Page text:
Background: The aim of this study was to examine the efficiency of the mini-Kingston standardized cognitive assessment-revised (mini-KSCAr) in classifying patients according to DSM-5 major and mild neurocognitive disorders (NCD) due to possible Alzheimer's disease (AD). Methods: Files of 85 individuals who were tested on the Kingston standardized cognitive assessment-revised were reviewed and scores were calculated for the mini-KSCAr. Medical history, psychiatric and physical status, basic and instrumental activities of daily living, as well as scores on the Cambridge cognitive examination-revised (CAMCOG-R), and the clinical dementia rating (CDR) scale were used to establish DSM-5 diagnoses of major or mild neurocognitive disorders (NCD) due to possible AD or no cognitive decline. All participants were tested on the Mini-Mental State Examination (MMSE) and the clock drawing test (CDT), and a subset (N = 28) were also tested on three well-known memory tasks. Results: Scores on the MMSE, CDT, and mini-KSCAr differed across groups, but only the mini-KSCAr significantly distinguished each group from the other two. The mini-KSCAr showed better sensitivity, specificity, and likelihood ratios (LRs) than did the MMSE and the CDT. A regression analysis revealed that the mini-KSCAr accounted for almost half of the variance in memory performance, whereas the MMSE and the CDT contributed nothing to this prediction once the mini-KSCAr was used. Conclusions: The mini-KSCAr is an efficient instrument for the diagnosis of DSM-5 major and mild NCD due to possible AD in a specialized psychogeriatric setting, and its utility is greater than that of the MMSE and the CDT.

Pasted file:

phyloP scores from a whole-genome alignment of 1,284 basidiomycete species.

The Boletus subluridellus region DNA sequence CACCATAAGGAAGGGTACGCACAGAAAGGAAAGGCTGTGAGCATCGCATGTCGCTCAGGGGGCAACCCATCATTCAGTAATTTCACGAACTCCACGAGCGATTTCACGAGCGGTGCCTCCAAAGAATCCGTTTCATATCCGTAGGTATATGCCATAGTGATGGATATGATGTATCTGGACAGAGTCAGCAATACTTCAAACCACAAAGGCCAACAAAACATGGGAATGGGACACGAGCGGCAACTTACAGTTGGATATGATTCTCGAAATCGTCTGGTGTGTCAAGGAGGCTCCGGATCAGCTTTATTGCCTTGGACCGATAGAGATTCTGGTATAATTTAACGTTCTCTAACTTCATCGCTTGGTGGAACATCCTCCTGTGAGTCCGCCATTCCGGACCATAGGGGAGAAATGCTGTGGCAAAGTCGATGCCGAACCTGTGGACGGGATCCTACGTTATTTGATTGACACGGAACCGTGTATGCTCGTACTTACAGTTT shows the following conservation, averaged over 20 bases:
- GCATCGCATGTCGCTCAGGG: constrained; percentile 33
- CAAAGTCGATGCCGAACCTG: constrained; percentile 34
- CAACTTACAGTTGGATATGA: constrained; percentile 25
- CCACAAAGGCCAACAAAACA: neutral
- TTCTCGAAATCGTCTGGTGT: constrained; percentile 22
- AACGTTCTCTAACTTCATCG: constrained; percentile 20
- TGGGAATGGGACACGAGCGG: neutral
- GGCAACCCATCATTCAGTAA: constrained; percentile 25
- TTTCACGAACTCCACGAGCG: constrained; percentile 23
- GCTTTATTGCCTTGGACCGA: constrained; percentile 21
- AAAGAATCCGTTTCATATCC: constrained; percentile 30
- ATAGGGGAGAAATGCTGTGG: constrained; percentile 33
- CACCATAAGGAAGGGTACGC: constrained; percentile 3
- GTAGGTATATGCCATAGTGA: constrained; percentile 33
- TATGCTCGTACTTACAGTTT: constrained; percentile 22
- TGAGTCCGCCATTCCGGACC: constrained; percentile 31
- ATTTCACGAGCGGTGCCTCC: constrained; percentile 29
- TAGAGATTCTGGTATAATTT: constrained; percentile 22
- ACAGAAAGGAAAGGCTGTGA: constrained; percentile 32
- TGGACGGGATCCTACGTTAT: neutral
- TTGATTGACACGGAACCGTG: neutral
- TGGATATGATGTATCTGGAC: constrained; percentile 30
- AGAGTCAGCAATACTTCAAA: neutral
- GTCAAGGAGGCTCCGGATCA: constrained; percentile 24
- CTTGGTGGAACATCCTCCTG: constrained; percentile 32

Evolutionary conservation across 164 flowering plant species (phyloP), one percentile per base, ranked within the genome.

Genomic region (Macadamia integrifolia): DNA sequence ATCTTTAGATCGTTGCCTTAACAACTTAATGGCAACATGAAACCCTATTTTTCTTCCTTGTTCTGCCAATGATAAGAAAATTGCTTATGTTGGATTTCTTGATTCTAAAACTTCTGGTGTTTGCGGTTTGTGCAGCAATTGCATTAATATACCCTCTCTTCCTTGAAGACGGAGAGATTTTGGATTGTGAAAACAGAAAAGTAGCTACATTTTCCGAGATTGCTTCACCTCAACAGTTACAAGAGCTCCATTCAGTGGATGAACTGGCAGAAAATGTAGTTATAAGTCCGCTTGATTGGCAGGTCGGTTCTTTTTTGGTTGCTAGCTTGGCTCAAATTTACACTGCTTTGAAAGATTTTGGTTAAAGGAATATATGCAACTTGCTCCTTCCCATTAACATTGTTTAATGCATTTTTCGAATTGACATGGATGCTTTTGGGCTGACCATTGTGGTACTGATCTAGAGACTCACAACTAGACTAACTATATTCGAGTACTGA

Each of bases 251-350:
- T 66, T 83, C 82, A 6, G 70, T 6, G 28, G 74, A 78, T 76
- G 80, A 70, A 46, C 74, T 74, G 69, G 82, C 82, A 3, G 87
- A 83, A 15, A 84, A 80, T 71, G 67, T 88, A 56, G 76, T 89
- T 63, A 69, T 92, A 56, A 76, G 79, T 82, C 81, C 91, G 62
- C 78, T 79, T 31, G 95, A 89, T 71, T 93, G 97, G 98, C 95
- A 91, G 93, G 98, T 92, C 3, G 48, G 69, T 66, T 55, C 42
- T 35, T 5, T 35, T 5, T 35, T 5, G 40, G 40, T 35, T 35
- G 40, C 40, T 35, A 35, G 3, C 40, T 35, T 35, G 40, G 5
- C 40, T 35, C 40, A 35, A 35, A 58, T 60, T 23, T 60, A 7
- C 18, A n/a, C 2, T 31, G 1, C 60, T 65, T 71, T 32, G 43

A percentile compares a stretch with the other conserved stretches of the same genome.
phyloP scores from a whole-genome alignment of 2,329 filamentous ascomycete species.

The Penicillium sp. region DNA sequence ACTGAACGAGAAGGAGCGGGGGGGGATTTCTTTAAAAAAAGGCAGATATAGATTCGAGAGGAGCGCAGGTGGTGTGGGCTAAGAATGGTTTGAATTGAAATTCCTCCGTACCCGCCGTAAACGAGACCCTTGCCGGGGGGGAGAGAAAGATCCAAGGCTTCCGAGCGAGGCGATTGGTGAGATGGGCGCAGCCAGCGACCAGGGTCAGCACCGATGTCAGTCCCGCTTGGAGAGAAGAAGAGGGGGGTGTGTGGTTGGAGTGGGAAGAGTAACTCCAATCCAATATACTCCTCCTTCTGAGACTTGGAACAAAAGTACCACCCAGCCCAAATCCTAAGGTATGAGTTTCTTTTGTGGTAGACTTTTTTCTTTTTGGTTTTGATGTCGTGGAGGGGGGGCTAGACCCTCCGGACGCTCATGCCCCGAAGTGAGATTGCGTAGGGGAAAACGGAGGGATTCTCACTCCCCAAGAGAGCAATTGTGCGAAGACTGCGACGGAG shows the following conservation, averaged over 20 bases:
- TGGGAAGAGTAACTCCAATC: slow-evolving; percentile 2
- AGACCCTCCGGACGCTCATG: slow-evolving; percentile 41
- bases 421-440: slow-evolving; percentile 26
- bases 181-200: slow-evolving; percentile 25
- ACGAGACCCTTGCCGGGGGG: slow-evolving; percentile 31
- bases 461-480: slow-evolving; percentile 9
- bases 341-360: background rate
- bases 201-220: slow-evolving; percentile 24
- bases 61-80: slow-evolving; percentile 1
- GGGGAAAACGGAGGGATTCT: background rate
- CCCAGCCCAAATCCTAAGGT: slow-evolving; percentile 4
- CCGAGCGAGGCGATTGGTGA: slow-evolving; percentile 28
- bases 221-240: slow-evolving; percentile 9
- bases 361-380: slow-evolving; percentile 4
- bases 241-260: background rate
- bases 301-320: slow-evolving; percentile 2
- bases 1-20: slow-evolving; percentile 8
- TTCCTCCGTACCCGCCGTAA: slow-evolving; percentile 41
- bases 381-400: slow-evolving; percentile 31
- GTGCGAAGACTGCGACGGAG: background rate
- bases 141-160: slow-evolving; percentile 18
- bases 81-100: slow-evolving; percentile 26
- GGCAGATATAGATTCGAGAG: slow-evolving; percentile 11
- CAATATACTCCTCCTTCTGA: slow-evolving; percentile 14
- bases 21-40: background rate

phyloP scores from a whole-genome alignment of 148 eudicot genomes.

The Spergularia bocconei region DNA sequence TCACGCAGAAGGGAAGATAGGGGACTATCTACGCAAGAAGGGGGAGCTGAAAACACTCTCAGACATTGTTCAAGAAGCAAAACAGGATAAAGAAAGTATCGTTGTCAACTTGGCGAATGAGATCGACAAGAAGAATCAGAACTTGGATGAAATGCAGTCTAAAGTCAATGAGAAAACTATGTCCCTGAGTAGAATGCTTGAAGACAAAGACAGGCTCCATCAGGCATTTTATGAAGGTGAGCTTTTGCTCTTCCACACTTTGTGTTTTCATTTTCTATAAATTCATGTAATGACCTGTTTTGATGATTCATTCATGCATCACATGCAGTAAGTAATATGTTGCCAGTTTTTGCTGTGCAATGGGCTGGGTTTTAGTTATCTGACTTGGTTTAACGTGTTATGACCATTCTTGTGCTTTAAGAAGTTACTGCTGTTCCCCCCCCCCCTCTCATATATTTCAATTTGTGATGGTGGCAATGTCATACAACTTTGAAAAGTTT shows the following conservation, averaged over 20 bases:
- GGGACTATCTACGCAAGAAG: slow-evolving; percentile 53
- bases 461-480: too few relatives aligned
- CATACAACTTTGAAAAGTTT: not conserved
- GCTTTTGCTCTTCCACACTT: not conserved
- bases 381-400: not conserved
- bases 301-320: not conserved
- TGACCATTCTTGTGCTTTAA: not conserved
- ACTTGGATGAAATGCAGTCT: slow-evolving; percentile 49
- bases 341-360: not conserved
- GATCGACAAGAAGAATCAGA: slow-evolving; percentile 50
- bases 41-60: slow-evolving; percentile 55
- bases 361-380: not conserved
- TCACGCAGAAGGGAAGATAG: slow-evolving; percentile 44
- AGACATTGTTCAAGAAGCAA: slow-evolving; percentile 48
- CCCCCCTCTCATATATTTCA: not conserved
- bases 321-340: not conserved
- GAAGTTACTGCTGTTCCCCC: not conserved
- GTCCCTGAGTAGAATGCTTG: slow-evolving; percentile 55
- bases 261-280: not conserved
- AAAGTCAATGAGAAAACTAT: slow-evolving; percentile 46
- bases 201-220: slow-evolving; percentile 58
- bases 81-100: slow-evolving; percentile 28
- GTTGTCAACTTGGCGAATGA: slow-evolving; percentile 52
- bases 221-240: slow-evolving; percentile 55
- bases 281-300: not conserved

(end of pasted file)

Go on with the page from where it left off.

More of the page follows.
הערה ביבליוגרפיתPublisher Copyright:
Copyright © International Psychogeriatric Association 2015.